(Reuters) - The United States will be counting on experience as they look to defend their women’s World Cup crown in France with coach Jill Ellis announcing a squad on Thursday that features 12 members of the team who lifted the trophy in 2015.
Leading the squad is veteran forward Carli Lloyd, the Golden Ball winner in 2015 who was named to her fourth World Cup.
Defenders Becky Sauerbrunn, Kelley O’Hara and Ali Krieger, and forwards Tobin Heath, Megan Rapinoe and Alex Morgan will be making their third consecutive appearance in the global showcase tournament. The roster averages 80 international caps per player.
Although the 23 player roster is dominated by familiar names, their are 11 new faces about to be put in the World Cup pressure cooker for the first time.
“Coming out of the Olympics it was looking at just not player personnel but profiles, what kind of players, where were things headed, where we trending and making sure we had players to fill those needs and being able to contribute to where I envisioned the game going four years on,” Ellis said during a conference call.
“What we’ve come to is exactly that, a team with great energy, a team with great experience.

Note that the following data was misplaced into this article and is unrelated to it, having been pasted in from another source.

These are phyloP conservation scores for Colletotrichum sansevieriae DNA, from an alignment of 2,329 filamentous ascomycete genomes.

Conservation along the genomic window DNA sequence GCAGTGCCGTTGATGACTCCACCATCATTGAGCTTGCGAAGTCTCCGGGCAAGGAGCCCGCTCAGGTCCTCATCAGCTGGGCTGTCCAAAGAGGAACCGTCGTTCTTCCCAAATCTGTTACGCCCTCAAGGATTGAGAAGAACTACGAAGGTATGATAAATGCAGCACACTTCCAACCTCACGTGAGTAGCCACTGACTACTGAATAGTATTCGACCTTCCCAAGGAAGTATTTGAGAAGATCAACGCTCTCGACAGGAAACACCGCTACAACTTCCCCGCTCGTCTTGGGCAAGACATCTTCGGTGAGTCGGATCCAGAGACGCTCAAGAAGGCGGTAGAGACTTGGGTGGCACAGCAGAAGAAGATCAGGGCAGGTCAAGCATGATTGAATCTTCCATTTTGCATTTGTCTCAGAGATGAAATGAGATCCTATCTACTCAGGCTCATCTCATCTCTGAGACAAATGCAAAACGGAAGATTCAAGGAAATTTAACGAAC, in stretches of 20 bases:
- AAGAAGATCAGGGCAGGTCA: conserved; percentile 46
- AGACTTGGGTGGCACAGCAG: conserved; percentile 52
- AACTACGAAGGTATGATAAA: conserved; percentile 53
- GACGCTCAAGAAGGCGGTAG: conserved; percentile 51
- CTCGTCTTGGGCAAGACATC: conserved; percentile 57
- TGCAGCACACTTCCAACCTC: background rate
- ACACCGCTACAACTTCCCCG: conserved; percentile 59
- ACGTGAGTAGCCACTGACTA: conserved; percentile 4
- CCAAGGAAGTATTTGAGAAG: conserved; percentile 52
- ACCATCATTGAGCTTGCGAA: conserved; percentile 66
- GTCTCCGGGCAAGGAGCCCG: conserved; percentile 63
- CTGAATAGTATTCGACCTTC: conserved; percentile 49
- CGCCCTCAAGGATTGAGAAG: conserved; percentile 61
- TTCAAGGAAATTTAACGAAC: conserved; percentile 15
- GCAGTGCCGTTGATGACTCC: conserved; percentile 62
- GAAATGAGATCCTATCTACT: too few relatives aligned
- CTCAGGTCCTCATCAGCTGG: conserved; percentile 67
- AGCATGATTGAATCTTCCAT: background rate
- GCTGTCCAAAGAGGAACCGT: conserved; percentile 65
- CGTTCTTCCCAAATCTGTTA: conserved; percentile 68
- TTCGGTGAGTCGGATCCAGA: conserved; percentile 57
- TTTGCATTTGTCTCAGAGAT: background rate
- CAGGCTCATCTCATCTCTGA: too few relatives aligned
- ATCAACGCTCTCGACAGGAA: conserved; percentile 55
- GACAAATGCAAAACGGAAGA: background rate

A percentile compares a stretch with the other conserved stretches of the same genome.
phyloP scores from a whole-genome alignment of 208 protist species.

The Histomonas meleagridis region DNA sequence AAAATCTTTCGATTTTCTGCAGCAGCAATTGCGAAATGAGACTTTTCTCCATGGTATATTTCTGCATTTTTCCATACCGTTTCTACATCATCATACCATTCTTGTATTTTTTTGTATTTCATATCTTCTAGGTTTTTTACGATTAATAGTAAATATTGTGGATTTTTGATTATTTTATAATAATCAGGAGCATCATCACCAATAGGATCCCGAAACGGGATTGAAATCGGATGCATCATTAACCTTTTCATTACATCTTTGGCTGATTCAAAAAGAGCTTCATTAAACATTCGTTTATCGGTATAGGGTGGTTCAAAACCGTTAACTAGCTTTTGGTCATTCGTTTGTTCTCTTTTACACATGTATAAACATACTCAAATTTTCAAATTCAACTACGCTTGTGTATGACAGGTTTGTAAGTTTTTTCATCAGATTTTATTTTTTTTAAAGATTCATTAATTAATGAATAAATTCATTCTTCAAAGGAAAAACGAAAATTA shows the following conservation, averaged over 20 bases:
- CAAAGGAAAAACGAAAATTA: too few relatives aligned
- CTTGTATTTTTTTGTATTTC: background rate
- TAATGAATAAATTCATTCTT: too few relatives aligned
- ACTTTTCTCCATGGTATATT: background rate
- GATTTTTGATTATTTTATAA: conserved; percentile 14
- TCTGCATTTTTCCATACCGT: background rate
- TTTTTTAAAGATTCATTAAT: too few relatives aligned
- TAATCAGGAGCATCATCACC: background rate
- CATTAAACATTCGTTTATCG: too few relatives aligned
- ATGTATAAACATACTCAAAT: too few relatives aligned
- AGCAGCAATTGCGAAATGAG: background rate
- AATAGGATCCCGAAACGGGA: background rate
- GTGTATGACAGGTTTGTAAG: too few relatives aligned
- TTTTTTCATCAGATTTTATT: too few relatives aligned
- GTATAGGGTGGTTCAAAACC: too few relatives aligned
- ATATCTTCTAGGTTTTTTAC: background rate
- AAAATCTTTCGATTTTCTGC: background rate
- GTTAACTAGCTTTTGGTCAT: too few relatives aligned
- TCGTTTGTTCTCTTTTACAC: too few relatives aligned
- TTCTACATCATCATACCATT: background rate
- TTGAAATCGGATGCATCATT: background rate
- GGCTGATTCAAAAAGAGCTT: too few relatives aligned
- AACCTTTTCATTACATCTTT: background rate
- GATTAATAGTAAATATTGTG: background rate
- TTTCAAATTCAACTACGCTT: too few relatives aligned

“Even though there is younger players, I think those players have been with us for awhile and have experience a lot of top quality matches.”
The Americans will be bidding to win the World Cup for a fourth time.
The U.S. and Japan have clashed in the last two World Cup finals, the Americans winning it in 2015 and Japan taking home the trophy in 2011.
“Today a lot of countries have a lot of players with a lot of experience,” said Ellis. “As it relates to my decisions and this team when you look at a player you say ok, has this player been on that stage before, that is certainly a bonus.
“No one I feel on this roster, based on their psychological makeup, is going to melt in this pressure cooker.”
With their opening match just 40 days away, the U.S. squad will report to training camp in Northern California and play three friendlies before heading to Europe.
The U.S. take on South Africa in Santa Clara, California on May 12, face New Zealand on May 16 in St. Louis and Mexico on May 26 in Harrison, New Jersey.
The World Cup will run from June 7 to July 7 with the final to be played at the Stade de Lyon in the south of France.
The top-ranked U.S. will open Group F play against Thailand on June 11 in Reims.
The U.S. also play Chile on June 16 in Paris and Sweden on June 20 in Le Havre.
Reporting by Steve Keating in Toronto, Editing by Ed Osmond